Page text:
10 inches of blow in cellulose that would hold moisture with the air movement through it, unless it is truly, successfully densepacked, which is extremely difficult with that much depth, which would give you the same performance as spray foam as far as air movement, with less r-value.

If breathability of the roof deck is the main concern, put 1x2" spacers attached to the rafters where they meet the deck, and put fanfold there, and apply the sprayfoam to that. It will allow plenty of air movement behind the insulation, give you your best finished product.

In this given application, any negatives applied to spray foam also apply to cellulose and then some. Read the entire link that you liked from gary's post above. It goes into detail about the exact issues I am discussing.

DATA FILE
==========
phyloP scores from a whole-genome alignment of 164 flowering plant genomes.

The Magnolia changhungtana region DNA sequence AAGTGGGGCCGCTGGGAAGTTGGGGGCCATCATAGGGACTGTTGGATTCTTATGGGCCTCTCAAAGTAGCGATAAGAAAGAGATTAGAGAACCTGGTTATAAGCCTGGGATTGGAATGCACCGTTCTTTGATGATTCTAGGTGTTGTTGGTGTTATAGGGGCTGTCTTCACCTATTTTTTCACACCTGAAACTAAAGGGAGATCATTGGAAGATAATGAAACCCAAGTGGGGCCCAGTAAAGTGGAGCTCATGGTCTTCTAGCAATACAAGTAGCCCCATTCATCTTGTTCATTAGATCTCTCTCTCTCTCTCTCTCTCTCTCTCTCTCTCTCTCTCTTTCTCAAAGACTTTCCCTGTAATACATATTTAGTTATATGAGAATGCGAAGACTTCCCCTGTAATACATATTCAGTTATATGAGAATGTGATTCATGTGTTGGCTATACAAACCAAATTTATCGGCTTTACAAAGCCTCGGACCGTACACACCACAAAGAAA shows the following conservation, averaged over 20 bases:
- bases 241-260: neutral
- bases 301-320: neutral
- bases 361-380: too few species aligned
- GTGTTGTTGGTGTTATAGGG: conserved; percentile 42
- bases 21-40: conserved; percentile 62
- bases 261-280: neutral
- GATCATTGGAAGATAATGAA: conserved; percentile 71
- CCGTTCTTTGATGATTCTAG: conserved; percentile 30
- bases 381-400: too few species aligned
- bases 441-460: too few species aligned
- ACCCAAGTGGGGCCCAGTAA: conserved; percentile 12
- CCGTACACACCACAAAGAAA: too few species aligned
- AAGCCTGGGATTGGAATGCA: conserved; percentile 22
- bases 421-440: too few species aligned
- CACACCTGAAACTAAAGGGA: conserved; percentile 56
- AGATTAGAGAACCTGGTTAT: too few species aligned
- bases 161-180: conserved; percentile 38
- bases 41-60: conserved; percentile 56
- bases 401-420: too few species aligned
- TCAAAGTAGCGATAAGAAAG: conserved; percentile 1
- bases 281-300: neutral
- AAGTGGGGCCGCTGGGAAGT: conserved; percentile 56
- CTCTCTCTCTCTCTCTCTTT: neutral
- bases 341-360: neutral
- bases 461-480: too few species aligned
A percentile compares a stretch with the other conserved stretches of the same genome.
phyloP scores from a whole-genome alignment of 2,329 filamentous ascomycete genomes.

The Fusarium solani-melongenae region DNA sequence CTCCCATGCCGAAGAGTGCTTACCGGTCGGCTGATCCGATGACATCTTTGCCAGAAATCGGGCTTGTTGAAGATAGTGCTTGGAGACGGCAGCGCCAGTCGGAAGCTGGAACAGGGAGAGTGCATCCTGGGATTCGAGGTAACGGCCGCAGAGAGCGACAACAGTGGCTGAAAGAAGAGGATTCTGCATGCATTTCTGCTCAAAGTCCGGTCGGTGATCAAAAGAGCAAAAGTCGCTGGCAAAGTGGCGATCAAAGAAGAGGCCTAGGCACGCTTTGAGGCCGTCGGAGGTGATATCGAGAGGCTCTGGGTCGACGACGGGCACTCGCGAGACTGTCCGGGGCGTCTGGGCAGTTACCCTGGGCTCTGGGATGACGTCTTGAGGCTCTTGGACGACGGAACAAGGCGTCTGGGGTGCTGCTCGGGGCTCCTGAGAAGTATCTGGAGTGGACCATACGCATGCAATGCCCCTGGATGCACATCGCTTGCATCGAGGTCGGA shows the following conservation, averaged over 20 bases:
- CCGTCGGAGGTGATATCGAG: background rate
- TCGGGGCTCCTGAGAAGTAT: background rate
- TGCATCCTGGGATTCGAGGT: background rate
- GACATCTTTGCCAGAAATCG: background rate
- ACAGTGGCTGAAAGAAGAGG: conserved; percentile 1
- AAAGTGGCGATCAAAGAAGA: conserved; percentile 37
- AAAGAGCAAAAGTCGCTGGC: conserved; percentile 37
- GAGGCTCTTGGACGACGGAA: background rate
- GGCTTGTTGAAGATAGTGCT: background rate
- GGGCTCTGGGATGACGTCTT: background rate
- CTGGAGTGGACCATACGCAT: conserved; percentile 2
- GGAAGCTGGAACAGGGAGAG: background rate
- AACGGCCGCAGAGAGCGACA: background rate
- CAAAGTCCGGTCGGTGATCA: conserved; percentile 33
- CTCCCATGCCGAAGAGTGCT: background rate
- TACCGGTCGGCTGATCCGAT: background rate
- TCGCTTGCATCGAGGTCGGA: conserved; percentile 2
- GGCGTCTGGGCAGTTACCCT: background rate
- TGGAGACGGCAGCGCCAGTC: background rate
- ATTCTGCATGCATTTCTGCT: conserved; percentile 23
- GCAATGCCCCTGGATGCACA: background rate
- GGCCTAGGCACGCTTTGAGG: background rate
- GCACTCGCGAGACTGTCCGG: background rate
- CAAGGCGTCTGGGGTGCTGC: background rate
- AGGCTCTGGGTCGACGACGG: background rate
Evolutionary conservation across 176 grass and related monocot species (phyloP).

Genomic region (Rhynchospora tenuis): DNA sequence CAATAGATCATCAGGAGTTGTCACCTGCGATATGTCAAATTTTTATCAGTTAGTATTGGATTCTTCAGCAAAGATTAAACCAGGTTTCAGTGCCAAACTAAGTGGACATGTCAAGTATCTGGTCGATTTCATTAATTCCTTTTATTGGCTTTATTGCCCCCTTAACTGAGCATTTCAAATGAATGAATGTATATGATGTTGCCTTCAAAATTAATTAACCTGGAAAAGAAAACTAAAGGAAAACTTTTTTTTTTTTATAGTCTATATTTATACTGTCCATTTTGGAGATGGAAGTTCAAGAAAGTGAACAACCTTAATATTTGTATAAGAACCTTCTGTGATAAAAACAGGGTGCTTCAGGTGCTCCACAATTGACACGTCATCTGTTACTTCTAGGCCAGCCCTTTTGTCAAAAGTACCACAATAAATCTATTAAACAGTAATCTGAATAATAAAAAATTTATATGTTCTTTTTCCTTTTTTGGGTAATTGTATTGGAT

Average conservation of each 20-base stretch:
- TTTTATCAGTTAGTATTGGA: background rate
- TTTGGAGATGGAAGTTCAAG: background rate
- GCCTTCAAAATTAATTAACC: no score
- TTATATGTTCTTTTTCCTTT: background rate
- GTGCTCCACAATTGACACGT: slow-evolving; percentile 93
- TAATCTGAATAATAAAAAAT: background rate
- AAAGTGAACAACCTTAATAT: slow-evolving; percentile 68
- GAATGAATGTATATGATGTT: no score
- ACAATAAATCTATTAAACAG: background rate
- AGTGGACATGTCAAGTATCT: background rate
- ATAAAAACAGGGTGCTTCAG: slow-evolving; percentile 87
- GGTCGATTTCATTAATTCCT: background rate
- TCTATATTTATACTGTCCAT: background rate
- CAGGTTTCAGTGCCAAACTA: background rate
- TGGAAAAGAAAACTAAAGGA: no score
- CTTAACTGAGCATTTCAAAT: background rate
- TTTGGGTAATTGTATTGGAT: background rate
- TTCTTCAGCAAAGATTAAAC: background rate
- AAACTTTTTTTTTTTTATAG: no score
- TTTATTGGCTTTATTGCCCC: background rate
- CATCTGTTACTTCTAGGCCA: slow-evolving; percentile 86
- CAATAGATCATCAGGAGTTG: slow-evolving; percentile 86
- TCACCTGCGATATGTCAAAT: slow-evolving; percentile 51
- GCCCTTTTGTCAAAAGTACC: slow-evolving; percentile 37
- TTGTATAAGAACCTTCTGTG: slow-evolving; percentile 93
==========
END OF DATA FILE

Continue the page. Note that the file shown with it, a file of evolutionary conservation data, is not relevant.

Entry 1:
No one argues that it is a dumb idea to shove a bunch of fiberglass batts into a cathedral ceiling with no provision for ventilation air to remove moisture that leaks in from the interior. The results are often catastrophic (Photograph 6). No matter how good we are at air sealing the interior gypsum board ceiling we can’t quite get it “perfect enough” consistently to stay out of trouble. We can get lucky on one in 10, but that is not a high success rate. I mean it is possible to get a blindfolded drunk to cross Niagara Falls on a high-wire without a net, but it wouldn’t be a good idea.8 Note that not only did we insulate the roof cavity, but we also did our best at air sealing as well with caulks and foams and whatever, and it still did not work. So, what makes us think that we can dense pack a cathedral ceiling and get it to work without any attempt at air sealing?


Entry 2: